Countries Consider Alcohol Bans and State of Emergencies to Prevent NYE COVID Infections

As 2020 comes to a close, governments around the globe are urging people to ring in the New Year at home amid rising coronavirus infections.

“We know it’s the end of the year, it’s a time where people traditionally want to celebrate. But it’s absolutely vital that this year, everybody continues to follow the guidance by staying at home and not mixing,” Stephen Powis, England’s National Health Service’s medical director, said during a press conference on Wednesday.

France announced it would deploy 100,000 police and gendarmes to prevent parties, gatherings and potential public violence. The interior minister, Gérald Darmanin, said the officers would also enforce the nation’s strict 8 PM to 6 AM curfew.

On Wednesday, Yasutoshi Nishimura, Japan’s economy minister, said the government may declare a state of emergency due to the rising number of COVID-19 cases ahead of the New Year.

Japan surpassed 4,000 new cases on Thursday, a single-day record for Japan, according to a local media outlet, The Japan Times. Single-day records were also set for Toyko as the metropolitan capital reported over 1,337 cases.

Japan’s Imperial Household Agency has already canceled its annual New Year’s event typically scheduled for January 2. The event included Emperor Naruhito and other imperial family members greeting people and giving them well-wishes for the upcoming year.

“I want to emphasize again that there is no New Year holiday for the coronavirus. I urge people to spend quiet holidays staying home with families,” Tokyo Governor Yuriko Koike told reporters from Kyodo news agency on Thursday.

Australians Celebrate New Year's Eve 2020 SYDNEY,
Fireworks light the sky over the Sydney Harbor Bridge during New Year’s Eve celebrations on January 01, 2021 in Sydney, Australia. Celebrations around the world will look different this year amid the ongoing coronavirus pandemic.
Photo by Brendon Thorne/Getty Images

South Africa has enacted tougher COVID-19 restrictions on the eve of the holiday with the aim of mitigating the virus’s spread. President Cyril Ramaphosa announced them on Monday, which included a ban on alcohol sales prior to New Year’s Eve celebrations. Under the new restrictions, all indoor and outdoor gatherings, with the exception of funerals, are also prohibited.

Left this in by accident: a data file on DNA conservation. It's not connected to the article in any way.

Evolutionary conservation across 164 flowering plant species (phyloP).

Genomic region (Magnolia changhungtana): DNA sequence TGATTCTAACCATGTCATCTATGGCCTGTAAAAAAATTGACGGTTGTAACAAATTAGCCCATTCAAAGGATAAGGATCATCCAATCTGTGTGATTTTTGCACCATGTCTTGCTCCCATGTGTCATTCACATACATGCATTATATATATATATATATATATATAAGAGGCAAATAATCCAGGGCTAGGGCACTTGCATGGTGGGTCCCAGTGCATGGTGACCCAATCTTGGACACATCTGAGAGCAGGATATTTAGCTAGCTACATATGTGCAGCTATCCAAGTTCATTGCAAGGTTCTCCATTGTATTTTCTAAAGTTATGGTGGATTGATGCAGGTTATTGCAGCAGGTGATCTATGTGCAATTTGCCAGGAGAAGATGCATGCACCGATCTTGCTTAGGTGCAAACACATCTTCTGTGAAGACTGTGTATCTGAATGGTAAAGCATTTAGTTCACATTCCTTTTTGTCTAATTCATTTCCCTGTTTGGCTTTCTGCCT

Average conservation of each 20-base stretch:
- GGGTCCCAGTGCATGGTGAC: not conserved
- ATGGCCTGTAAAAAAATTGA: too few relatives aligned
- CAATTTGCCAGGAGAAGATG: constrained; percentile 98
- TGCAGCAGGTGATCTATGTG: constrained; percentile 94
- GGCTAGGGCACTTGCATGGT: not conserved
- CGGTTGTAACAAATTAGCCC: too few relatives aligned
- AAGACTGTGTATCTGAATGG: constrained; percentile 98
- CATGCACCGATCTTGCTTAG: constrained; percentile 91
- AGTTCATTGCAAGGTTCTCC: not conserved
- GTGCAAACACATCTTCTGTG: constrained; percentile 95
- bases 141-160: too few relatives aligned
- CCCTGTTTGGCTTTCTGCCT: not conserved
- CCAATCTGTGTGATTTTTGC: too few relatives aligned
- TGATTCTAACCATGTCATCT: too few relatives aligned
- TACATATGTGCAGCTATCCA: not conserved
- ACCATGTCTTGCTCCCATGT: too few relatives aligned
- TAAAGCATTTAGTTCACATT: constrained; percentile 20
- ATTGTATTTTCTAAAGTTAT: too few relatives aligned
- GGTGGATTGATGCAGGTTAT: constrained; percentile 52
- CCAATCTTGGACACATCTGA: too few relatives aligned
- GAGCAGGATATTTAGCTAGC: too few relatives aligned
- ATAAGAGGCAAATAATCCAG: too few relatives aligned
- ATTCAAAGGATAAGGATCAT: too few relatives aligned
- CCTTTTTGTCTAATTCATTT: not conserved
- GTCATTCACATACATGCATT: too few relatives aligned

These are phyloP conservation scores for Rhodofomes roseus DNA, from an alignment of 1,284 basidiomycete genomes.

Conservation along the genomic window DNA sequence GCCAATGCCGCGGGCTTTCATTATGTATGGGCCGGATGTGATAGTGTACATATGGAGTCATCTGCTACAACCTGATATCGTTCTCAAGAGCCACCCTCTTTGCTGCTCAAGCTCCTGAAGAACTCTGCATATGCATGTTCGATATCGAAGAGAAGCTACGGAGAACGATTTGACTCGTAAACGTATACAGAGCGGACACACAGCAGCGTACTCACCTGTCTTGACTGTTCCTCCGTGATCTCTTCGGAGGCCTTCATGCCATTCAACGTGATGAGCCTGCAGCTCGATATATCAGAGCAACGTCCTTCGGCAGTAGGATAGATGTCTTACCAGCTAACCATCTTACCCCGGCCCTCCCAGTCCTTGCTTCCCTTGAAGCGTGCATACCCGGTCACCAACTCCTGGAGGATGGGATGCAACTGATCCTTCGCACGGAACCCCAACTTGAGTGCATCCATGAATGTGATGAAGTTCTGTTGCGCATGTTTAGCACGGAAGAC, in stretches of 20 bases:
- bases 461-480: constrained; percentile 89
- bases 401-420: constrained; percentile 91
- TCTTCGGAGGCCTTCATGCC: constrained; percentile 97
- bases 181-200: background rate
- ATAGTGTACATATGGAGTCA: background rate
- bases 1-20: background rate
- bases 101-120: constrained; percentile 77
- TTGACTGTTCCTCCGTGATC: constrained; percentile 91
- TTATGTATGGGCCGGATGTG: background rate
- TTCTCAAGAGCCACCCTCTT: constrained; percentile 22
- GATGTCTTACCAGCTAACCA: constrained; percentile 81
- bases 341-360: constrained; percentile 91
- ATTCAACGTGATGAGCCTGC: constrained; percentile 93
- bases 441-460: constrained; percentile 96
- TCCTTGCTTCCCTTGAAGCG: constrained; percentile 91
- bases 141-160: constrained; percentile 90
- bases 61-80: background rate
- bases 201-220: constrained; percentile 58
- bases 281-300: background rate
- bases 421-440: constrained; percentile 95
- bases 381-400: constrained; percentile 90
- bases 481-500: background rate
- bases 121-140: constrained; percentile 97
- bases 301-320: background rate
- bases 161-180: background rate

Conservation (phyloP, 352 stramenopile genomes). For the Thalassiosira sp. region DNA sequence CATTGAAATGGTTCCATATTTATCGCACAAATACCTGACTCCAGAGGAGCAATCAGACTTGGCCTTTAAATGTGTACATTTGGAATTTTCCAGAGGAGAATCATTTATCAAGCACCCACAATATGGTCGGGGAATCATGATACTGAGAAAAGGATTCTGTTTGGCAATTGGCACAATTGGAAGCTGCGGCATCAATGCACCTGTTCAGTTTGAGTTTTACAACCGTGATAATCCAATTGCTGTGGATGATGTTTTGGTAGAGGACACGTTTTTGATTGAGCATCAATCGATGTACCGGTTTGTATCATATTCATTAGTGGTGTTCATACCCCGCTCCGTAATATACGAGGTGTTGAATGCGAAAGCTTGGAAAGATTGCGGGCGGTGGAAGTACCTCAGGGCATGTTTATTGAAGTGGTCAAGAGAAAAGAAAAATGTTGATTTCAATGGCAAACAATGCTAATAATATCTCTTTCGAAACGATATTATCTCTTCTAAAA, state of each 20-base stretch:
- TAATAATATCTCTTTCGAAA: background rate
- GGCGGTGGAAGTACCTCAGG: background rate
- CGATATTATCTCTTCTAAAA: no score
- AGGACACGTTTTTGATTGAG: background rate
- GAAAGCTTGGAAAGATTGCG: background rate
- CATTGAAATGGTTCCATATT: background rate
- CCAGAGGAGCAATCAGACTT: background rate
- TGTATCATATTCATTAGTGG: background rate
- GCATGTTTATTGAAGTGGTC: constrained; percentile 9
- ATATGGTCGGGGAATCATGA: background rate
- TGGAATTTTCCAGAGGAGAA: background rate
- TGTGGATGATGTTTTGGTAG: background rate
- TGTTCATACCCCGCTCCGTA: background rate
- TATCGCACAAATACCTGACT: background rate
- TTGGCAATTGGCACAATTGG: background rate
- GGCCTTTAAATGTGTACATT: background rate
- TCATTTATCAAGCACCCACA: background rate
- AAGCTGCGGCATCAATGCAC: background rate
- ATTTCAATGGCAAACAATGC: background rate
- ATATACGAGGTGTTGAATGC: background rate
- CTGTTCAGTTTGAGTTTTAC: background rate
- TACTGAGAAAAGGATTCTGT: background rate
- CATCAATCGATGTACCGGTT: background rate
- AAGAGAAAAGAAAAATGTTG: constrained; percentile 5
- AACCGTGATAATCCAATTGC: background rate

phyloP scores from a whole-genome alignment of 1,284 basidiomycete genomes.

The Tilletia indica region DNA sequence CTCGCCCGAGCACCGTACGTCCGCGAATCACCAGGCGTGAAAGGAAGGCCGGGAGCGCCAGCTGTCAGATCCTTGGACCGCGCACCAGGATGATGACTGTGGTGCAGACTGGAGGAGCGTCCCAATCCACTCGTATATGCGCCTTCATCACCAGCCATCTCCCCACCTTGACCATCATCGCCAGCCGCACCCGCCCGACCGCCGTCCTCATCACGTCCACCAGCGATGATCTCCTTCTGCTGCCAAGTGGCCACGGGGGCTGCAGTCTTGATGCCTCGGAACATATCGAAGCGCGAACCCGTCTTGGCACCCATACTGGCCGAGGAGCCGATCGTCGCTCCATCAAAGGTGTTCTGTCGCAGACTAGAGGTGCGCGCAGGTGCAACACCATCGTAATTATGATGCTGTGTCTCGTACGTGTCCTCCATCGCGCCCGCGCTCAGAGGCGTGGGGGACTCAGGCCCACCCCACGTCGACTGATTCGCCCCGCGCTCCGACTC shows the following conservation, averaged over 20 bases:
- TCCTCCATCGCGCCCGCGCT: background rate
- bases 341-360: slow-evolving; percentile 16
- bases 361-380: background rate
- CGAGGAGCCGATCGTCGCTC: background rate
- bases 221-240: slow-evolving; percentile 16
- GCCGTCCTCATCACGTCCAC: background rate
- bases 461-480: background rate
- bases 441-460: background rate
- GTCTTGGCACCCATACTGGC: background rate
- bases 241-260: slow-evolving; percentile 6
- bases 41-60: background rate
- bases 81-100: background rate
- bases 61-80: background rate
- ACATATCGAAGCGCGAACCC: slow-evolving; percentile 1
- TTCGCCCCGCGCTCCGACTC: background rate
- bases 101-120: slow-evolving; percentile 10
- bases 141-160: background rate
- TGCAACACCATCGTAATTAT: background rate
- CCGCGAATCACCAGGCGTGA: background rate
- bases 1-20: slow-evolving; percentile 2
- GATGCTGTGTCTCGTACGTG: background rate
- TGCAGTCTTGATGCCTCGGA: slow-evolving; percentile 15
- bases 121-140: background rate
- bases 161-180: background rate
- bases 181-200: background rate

The new restrictions came as the nation became the first in Africa to surpass a million cases of coronavirus. South Africa has reported over 1,039,000 COVID-19 cases and 28,000 deaths since the start of the pandemic in March, according to data from John Hopkins University. The nation’s scientists believe the new variant, 501.V2, is driving the surge of infections in the area.

In the U.S., Times Square, where the iconic ball drop welcomes the New Year in New York City, will be closed to the public. However, people are encouraged to watch from home on television and commemorate frontline workers during an honorary ceremony.

As of Thursday, over 342,400 COVID-19 deaths have been reported in the U.S., according to John Hopkins University. The Institute for Health Metrics and Evaluation (IHME) at the University of Washington predicts the U.S. could see as many as 347,446 deaths before the end of the year.

“We are seeing a rise in cases and mortalities above what we expected,” Dr. Ali Mokdad, a member of the IHME’s senior faculty and a former official at the U.S. Centers for Disease Control and Prevention (CDC), previously told Newsweek.

Mokdad added that of all the winter holidays, he is most concerned about New Year’s Eve, which, unlike Christmas and Thanksgiving, is often celebrated with friends and outside of the immediate family. Mokdad said this could create another surge in virus cases and mortalities if people are not cautious.

New Year’s Eve has marked one year since the World Health Organization (WHO) first announced a mysterious pneumonia in China, which was later identified as COVID-19.

Newsweek reached out to Japan’s prime minister’s office, South Africa’s office of the president and France’s interior minister’s office, but didn’t hear back in time for publication.